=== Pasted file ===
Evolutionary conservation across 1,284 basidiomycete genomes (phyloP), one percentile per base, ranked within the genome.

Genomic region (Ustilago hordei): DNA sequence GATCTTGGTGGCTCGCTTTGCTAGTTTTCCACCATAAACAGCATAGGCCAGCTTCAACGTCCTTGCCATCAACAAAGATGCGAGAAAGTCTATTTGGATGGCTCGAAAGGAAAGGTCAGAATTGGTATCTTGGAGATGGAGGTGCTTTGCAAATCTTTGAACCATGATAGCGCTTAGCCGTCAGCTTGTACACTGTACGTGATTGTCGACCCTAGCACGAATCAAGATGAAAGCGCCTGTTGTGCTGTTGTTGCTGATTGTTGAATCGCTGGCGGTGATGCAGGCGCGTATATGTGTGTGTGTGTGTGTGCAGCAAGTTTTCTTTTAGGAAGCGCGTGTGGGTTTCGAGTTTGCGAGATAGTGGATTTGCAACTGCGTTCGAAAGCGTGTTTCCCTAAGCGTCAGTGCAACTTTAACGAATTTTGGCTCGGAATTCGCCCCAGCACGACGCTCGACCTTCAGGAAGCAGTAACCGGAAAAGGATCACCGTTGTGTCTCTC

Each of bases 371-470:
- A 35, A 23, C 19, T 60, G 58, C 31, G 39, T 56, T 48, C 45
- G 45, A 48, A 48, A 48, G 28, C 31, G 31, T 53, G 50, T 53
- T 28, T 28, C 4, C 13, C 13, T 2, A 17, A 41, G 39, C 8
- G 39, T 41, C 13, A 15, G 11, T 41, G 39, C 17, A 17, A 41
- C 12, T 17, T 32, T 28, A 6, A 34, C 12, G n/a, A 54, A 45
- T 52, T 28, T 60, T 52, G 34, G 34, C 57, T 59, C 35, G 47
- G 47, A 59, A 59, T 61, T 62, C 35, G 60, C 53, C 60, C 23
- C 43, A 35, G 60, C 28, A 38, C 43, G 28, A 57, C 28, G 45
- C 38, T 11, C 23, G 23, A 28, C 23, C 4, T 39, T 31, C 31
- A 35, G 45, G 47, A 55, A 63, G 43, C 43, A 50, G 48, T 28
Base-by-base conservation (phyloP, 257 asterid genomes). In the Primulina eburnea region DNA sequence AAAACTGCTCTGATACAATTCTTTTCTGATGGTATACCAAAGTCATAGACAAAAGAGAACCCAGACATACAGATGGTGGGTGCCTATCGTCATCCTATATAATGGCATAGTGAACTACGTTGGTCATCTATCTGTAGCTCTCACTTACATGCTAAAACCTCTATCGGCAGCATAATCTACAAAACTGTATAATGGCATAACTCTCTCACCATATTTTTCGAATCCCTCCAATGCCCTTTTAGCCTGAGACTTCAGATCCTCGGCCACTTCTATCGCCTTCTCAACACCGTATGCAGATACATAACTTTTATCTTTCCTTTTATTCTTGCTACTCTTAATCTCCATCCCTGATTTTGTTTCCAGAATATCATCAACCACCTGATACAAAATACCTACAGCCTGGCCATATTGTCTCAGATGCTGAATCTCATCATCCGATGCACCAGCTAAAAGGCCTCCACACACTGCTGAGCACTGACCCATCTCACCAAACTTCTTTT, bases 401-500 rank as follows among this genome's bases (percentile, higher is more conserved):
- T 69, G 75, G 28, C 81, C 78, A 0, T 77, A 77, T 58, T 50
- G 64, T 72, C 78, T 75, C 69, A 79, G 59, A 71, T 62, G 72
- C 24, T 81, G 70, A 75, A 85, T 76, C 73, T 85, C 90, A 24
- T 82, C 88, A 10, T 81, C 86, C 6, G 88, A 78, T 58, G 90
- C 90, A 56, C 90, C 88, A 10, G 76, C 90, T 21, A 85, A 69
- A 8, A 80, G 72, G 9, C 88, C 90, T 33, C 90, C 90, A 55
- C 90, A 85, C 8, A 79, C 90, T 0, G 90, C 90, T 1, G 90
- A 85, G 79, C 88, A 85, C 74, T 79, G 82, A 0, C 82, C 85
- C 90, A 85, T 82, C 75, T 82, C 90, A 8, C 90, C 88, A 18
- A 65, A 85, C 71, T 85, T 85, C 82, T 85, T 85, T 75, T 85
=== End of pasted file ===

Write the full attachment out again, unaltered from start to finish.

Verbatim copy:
Evolutionary conservation across 1,284 basidiomycete genomes (phyloP), one percentile per base, ranked within the genome.

Genomic region (Ustilago hordei): DNA sequence GATCTTGGTGGCTCGCTTTGCTAGTTTTCCACCATAAACAGCATAGGCCAGCTTCAACGTCCTTGCCATCAACAAAGATGCGAGAAAGTCTATTTGGATGGCTCGAAAGGAAAGGTCAGAATTGGTATCTTGGAGATGGAGGTGCTTTGCAAATCTTTGAACCATGATAGCGCTTAGCCGTCAGCTTGTACACTGTACGTGATTGTCGACCCTAGCACGAATCAAGATGAAAGCGCCTGTTGTGCTGTTGTTGCTGATTGTTGAATCGCTGGCGGTGATGCAGGCGCGTATATGTGTGTGTGTGTGTGTGCAGCAAGTTTTCTTTTAGGAAGCGCGTGTGGGTTTCGAGTTTGCGAGATAGTGGATTTGCAACTGCGTTCGAAAGCGTGTTTCCCTAAGCGTCAGTGCAACTTTAACGAATTTTGGCTCGGAATTCGCCCCAGCACGACGCTCGACCTTCAGGAAGCAGTAACCGGAAAAGGATCACCGTTGTGTCTCTC

Each of bases 371-470:
- A 35, A 23, C 19, T 60, G 58, C 31, G 39, T 56, T 48, C 45
- G 45, A 48, A 48, A 48, G 28, C 31, G 31, T 53, G 50, T 53
- T 28, T 28, C 4, C 13, C 13, T 2, A 17, A 41, G 39, C 8
- G 39, T 41, C 13, A 15, G 11, T 41, G 39, C 17, A 17, A 41
- C 12, T 17, T 32, T 28, A 6, A 34, C 12, G n/a, A 54, A 45
- T 52, T 28, T 60, T 52, G 34, G 34, C 57, T 59, C 35, G 47
- G 47, A 59, A 59, T 61, T 62, C 35, G 60, C 53, C 60, C 23
- C 43, A 35, G 60, C 28, A 38, C 43, G 28, A 57, C 28, G 45
- C 38, T 11, C 23, G 23, A 28, C 23, C 4, T 39, T 31, C 31
- A 35, G 45, G 47, A 55, A 63, G 43, C 43, A 50, G 48, T 28
Base-by-base conservation (phyloP, 257 asterid genomes). In the Primulina eburnea region DNA sequence AAAACTGCTCTGATACAATTCTTTTCTGATGGTATACCAAAGTCATAGACAAAAGAGAACCCAGACATACAGATGGTGGGTGCCTATCGTCATCCTATATAATGGCATAGTGAACTACGTTGGTCATCTATCTGTAGCTCTCACTTACATGCTAAAACCTCTATCGGCAGCATAATCTACAAAACTGTATAATGGCATAACTCTCTCACCATATTTTTCGAATCCCTCCAATGCCCTTTTAGCCTGAGACTTCAGATCCTCGGCCACTTCTATCGCCTTCTCAACACCGTATGCAGATACATAACTTTTATCTTTCCTTTTATTCTTGCTACTCTTAATCTCCATCCCTGATTTTGTTTCCAGAATATCATCAACCACCTGATACAAAATACCTACAGCCTGGCCATATTGTCTCAGATGCTGAATCTCATCATCCGATGCACCAGCTAAAAGGCCTCCACACACTGCTGAGCACTGACCCATCTCACCAAACTTCTTTT, bases 401-500 rank as follows among this genome's bases (percentile, higher is more conserved):
- T 69, G 75, G 28, C 81, C 78, A 0, T 77, A 77, T 58, T 50
- G 64, T 72, C 78, T 75, C 69, A 79, G 59, A 71, T 62, G 72
- C 24, T 81, G 70, A 75, A 85, T 76, C 73, T 85, C 90, A 24
- T 82, C 88, A 10, T 81, C 86, C 6, G 88, A 78, T 58, G 90
- C 90, A 56, C 90, C 88, A 10, G 76, C 90, T 21, A 85, A 69
- A 8, A 80, G 72, G 9, C 88, C 90, T 33, C 90, C 90, A 55
- C 90, A 85, C 8, A 79, C 90, T 0, G 90, C 90, T 1, G 90
- A 85, G 79, C 88, A 85, C 74, T 79, G 82, A 0, C 82, C 85
- C 90, A 85, T 82, C 75, T 82, C 90, A 8, C 90, C 88, A 18
- A 65, A 85, C 71, T 85, T 85, C 82, T 85, T 85, T 75, T 85